Sweetening the Jewish New Year with Chicken Thighs & Veggies

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Chicken Thighs & Vegetables

I mentioned Rosh Hashana, the Jewish New Year, in last week’s post (though I forgot to mention that I always ALWAYS make rugelach on this special day!). For those of you unfamiliar with Jewish holidays, I thought I’d provide a bit more insight. Rosh Hashana is followed 10 days later by Yom Kippor, or the day to atone for the sins of the past year. After an evening meal, observant Jews fast from sundown the evening prior to this holiday until the following nightfall on the day of Yom Kippur — about 25 hours. This year (2012) Yom Kippur begins on Tuesday evening, September 25.

We always prepare comfort type food for the meal before the fast – nothing spicy, overly fatty, rich or difficult to digest. For several years, Chicken Thighs with Vegetables has been my “before the fast” main course – it comes together quickly and it’s basically one-pot cooking. Using chicken thigh meat is the key as it never dries out with stovetop braising. But the best part is the honey … coupled with the fresh, natural flavors of carrots and parsnips, it seems like the perfect element to bring some sweetness of the New Year (Rosh Hashana) into this traditionally solemn holiday.

As an aside, I often make this if I deliver a meal to friends or family in need of nourishment and it is a recipe I make upon request for my adult children when visiting them. When you tackle this simple main dish, you’ll discover that the aroma emanating from the kitchen is other-worldly. Try it, you’ll love it.

Chicken Thighs with Vegetables

Serves 6


  • 3 lbs chicken thighs with skin and bone left on(extra fat removed)
  • 2 Tbsp olive oil
  • 1 Tbsp sea salt
  • ½ Tbsp smoked paprika
  • 1 teaspoon ground cinnamon
  • 10 grinds of fresh ground black pepper
  • 1 large yellow pepper, seeds removed and cut into 1 inch cubes
  • 6 large carrots, cut into 1-inch pieces (I don’t peel them if organic)
  • 2 large parsnips, peeled and cut into 1 inch pieces
  • 1 Tbsp minced garlic
  • 1/3 cup fresh squeezed lemon juice
  • 2 tablespoons honey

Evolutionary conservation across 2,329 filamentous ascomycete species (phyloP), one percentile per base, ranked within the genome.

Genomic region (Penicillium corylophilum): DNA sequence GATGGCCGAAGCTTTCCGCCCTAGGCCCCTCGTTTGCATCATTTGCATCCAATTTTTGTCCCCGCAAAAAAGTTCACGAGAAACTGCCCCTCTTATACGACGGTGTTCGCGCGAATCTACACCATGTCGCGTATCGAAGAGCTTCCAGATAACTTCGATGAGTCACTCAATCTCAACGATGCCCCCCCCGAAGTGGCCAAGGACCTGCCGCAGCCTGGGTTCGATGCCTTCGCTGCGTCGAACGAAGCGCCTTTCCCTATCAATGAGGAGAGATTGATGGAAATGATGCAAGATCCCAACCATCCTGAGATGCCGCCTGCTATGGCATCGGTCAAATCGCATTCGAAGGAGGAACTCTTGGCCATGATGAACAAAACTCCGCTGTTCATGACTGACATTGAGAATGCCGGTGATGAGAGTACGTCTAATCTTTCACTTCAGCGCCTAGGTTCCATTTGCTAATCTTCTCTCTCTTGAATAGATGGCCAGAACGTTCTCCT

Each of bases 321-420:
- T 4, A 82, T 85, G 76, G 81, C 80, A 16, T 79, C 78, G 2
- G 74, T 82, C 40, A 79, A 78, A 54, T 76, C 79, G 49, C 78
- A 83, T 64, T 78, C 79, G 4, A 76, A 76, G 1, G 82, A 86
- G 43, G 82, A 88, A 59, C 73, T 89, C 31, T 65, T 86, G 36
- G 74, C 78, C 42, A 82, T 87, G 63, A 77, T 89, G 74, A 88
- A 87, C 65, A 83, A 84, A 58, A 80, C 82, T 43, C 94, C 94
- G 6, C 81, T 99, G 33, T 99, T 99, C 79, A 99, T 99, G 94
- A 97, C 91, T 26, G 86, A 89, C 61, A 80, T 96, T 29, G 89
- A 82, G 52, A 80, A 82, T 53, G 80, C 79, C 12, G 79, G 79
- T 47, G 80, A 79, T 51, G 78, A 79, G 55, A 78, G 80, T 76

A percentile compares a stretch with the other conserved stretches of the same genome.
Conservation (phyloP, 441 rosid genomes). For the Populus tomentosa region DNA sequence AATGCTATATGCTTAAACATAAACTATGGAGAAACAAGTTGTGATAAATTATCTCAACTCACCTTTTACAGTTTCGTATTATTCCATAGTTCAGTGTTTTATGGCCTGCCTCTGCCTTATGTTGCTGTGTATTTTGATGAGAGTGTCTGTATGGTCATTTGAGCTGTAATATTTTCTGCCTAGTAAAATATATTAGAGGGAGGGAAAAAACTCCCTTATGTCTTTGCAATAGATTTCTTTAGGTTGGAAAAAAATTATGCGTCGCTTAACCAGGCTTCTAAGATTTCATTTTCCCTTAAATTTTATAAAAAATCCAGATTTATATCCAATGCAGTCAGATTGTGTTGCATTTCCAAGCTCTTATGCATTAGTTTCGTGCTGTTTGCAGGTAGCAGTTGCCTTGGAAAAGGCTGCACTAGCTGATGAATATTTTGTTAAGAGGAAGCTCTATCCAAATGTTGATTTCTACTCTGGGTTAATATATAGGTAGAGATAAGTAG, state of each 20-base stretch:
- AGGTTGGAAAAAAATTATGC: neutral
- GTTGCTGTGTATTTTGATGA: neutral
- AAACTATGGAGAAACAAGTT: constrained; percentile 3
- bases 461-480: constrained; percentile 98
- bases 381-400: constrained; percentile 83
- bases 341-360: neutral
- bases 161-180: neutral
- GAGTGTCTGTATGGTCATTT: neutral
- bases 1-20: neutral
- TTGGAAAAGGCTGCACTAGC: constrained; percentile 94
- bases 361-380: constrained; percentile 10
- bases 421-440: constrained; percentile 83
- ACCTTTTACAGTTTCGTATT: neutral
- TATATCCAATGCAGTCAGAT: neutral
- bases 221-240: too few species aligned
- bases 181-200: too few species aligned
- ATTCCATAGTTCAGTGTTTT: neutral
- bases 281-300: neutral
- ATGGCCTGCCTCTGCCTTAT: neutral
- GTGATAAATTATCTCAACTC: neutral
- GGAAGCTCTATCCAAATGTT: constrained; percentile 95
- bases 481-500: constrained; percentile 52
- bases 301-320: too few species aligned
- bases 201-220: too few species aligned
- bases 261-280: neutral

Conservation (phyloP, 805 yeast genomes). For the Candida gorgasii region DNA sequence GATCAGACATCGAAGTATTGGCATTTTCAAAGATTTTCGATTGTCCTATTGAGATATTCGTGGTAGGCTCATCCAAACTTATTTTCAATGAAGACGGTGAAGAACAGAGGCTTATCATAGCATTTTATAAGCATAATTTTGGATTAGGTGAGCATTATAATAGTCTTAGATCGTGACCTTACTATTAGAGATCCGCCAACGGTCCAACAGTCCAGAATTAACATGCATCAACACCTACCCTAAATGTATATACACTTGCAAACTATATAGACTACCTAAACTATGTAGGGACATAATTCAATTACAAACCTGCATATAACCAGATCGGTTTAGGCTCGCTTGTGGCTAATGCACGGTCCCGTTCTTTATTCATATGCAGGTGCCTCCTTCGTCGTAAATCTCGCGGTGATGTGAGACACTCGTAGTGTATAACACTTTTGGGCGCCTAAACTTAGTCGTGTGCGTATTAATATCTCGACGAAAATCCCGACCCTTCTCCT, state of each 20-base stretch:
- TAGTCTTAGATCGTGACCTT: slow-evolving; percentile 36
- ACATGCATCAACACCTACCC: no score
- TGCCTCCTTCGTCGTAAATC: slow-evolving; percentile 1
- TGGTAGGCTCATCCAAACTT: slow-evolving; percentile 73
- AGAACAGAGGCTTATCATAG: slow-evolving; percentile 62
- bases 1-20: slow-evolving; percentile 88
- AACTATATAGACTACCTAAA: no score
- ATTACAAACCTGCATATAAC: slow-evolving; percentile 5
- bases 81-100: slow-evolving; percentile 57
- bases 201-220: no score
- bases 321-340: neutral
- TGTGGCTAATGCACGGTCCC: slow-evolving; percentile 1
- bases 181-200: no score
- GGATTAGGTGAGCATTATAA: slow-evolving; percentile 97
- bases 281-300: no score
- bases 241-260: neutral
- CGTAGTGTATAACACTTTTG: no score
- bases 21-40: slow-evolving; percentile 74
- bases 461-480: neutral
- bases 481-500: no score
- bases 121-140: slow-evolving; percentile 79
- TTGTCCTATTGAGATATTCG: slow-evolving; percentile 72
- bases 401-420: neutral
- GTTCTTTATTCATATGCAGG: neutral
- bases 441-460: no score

• ½ cup water
  • 1 Tbsp finely chopped fresh Italian parsley for garnish

Dry chicken thighs thoroughly with paper towels. On a piece of waxed paper or parchment paper, combine spices, salt and pepper and mix well. Press spices into the skin side of the chicken by rolling the pieces skin side down into this mix. Keep the extra spice mix for when you cook the vegetables.

Heat oil in a 12-inch heavy sauté pan over medium heat. Place chicken thighs skin side down (the side with the spice rub) and brown chicken for eight minutes. The cooked side should turn a beautiful, reddish brown color. Turn thighs over for another four minutes. If the thighs are large this might have to be done in two batches unless you have a giant skillet like mine.

Using kitchen tongs, remove chicken thighs to a dish with a bit of a lip so the juices can collect as the chicken rests. Pour off all but two tablespoons of rendered chicken fat.

Add the vegetables to the same pan. Sprinkle with any leftover spice/salt mixture you have. Cook the vegetables over medium heat, and stir occasionally for about 10 minutes.

Place the browned thighs and their juices back into the pan and gently cover with some of the vegetables. Add in the liquid, bring to a simmer and cover with a lid. Continue to simmer for another 20-30 minutes until the vegetables and chicken are cooked thoroughly, gently basting the chicken twice during this time. Before serving, put in a shallow bowl and garnish with chopped flat leaf parsley. Pass any remaining juices to pour on top of the chicken or side dish.

Notes: I sometimes use boneless skinless chicken thighs if I am in a hurry. This takes a lot less time for the meat to cook. The method is the same but after removing the thighs I sauté the vegetables for longer, say 15 minutes. Then I add the thighs and only need to cook it another five minutes or so.

I always serve this accompanied by brown rice, barley or quinoa so the pan juices aren’t swimming all over the plate. Adding broccolini, sautéed cherry tomatoes or tomato slices drizzled with olive oil makes the plate look colorful and appealing.

I have doubled it and then cooked the vegetable/chicken combo in a large Dutch oven if I am serving this for company.

And finally, every single man, woman and child who tastes this LOVES it.

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